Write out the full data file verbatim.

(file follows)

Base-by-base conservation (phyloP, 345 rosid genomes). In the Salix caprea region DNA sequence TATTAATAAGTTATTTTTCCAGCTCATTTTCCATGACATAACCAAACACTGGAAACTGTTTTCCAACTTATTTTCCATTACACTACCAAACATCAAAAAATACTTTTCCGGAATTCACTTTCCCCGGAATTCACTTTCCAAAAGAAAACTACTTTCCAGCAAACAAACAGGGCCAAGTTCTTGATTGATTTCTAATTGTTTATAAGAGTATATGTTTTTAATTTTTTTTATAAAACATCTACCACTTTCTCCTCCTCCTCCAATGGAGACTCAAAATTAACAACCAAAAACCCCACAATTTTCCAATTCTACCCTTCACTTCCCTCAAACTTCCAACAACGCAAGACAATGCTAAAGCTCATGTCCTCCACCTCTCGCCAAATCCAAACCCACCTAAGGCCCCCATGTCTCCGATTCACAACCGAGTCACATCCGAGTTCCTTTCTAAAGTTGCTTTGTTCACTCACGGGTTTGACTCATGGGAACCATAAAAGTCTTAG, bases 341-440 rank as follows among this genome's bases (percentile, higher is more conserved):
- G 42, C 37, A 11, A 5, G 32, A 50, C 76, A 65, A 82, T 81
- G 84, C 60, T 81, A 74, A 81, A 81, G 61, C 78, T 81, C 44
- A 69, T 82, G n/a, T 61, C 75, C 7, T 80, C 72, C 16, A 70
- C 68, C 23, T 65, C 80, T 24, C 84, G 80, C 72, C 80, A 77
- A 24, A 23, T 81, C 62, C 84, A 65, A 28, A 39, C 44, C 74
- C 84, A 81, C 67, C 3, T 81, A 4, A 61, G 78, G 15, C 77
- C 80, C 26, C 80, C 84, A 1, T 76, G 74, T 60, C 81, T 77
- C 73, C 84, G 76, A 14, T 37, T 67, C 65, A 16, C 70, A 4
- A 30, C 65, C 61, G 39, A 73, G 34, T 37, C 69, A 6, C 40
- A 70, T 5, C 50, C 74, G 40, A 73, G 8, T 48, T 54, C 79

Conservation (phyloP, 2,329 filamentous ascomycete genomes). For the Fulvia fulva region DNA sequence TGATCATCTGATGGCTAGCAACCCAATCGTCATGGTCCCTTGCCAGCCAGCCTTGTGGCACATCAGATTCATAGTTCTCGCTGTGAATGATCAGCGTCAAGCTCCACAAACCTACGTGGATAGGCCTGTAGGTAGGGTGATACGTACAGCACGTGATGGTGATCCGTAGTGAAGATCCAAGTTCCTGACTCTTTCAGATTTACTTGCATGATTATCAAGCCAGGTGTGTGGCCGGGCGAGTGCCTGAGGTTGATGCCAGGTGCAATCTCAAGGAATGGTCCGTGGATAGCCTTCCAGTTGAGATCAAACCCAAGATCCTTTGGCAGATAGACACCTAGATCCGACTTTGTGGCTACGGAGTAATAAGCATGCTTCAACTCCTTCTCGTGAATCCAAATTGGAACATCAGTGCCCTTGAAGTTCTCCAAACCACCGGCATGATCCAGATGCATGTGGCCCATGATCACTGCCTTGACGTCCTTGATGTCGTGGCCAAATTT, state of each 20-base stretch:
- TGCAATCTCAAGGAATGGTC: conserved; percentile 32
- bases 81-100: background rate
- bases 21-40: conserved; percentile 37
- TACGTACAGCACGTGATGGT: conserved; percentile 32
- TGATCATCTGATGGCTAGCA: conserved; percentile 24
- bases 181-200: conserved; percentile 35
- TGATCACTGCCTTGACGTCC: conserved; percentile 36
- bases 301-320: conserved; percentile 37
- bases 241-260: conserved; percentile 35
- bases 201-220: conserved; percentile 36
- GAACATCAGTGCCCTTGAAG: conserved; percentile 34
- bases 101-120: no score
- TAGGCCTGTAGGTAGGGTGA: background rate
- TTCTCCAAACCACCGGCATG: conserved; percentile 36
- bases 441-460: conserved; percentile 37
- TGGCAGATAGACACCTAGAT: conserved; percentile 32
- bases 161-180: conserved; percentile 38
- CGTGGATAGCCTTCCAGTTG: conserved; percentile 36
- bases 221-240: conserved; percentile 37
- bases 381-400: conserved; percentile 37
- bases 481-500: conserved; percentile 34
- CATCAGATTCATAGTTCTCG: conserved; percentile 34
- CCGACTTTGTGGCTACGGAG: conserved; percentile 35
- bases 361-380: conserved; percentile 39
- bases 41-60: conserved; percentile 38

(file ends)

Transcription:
Base-by-base conservation (phyloP, 345 rosid genomes). In the Salix caprea region DNA sequence TATTAATAAGTTATTTTTCCAGCTCATTTTCCATGACATAACCAAACACTGGAAACTGTTTTCCAACTTATTTTCCATTACACTACCAAACATCAAAAAATACTTTTCCGGAATTCACTTTCCCCGGAATTCACTTTCCAAAAGAAAACTACTTTCCAGCAAACAAACAGGGCCAAGTTCTTGATTGATTTCTAATTGTTTATAAGAGTATATGTTTTTAATTTTTTTTATAAAACATCTACCACTTTCTCCTCCTCCTCCAATGGAGACTCAAAATTAACAACCAAAAACCCCACAATTTTCCAATTCTACCCTTCACTTCCCTCAAACTTCCAACAACGCAAGACAATGCTAAAGCTCATGTCCTCCACCTCTCGCCAAATCCAAACCCACCTAAGGCCCCCATGTCTCCGATTCACAACCGAGTCACATCCGAGTTCCTTTCTAAAGTTGCTTTGTTCACTCACGGGTTTGACTCATGGGAACCATAAAAGTCTTAG, bases 341-440 rank as follows among this genome's bases (percentile, higher is more conserved):
- G 42, C 37, A 11, A 5, G 32, A 50, C 76, A 65, A 82, T 81
- G 84, C 60, T 81, A 74, A 81, A 81, G 61, C 78, T 81, C 44
- A 69, T 82, G n/a, T 61, C 75, C 7, T 80, C 72, C 16, A 70
- C 68, C 23, T 65, C 80, T 24, C 84, G 80, C 72, C 80, A 77
- A 24, A 23, T 81, C 62, C 84, A 65, A 28, A 39, C 44, C 74
- C 84, A 81, C 67, C 3, T 81, A 4, A 61, G 78, G 15, C 77
- C 80, C 26, C 80, C 84, A 1, T 76, G 74, T 60, C 81, T 77
- C 73, C 84, G 76, A 14, T 37, T 67, C 65, A 16, C 70, A 4
- A 30, C 65, C 61, G 39, A 73, G 34, T 37, C 69, A 6, C 40
- A 70, T 5, C 50, C 74, G 40, A 73, G 8, T 48, T 54, C 79

Conservation (phyloP, 2,329 filamentous ascomycete genomes). For the Fulvia fulva region DNA sequence TGATCATCTGATGGCTAGCAACCCAATCGTCATGGTCCCTTGCCAGCCAGCCTTGTGGCACATCAGATTCATAGTTCTCGCTGTGAATGATCAGCGTCAAGCTCCACAAACCTACGTGGATAGGCCTGTAGGTAGGGTGATACGTACAGCACGTGATGGTGATCCGTAGTGAAGATCCAAGTTCCTGACTCTTTCAGATTTACTTGCATGATTATCAAGCCAGGTGTGTGGCCGGGCGAGTGCCTGAGGTTGATGCCAGGTGCAATCTCAAGGAATGGTCCGTGGATAGCCTTCCAGTTGAGATCAAACCCAAGATCCTTTGGCAGATAGACACCTAGATCCGACTTTGTGGCTACGGAGTAATAAGCATGCTTCAACTCCTTCTCGTGAATCCAAATTGGAACATCAGTGCCCTTGAAGTTCTCCAAACCACCGGCATGATCCAGATGCATGTGGCCCATGATCACTGCCTTGACGTCCTTGATGTCGTGGCCAAATTT, state of each 20-base stretch:
- TGCAATCTCAAGGAATGGTC: conserved; percentile 32
- bases 81-100: background rate
- bases 21-40: conserved; percentile 37
- TACGTACAGCACGTGATGGT: conserved; percentile 32
- TGATCATCTGATGGCTAGCA: conserved; percentile 24
- bases 181-200: conserved; percentile 35
- TGATCACTGCCTTGACGTCC: conserved; percentile 36
- bases 301-320: conserved; percentile 37
- bases 241-260: conserved; percentile 35
- bases 201-220: conserved; percentile 36
- GAACATCAGTGCCCTTGAAG: conserved; percentile 34
- bases 101-120: no score
- TAGGCCTGTAGGTAGGGTGA: background rate
- TTCTCCAAACCACCGGCATG: conserved; percentile 36
- bases 441-460: conserved; percentile 37
- TGGCAGATAGACACCTAGAT: conserved; percentile 32
- bases 161-180: conserved; percentile 38
- CGTGGATAGCCTTCCAGTTG: conserved; percentile 36
- bases 221-240: conserved; percentile 37
- bases 381-400: conserved; percentile 37
- bases 481-500: conserved; percentile 34
- CATCAGATTCATAGTTCTCG: conserved; percentile 34
- CCGACTTTGTGGCTACGGAG: conserved; percentile 35
- bases 361-380: conserved; percentile 39
- bases 41-60: conserved; percentile 38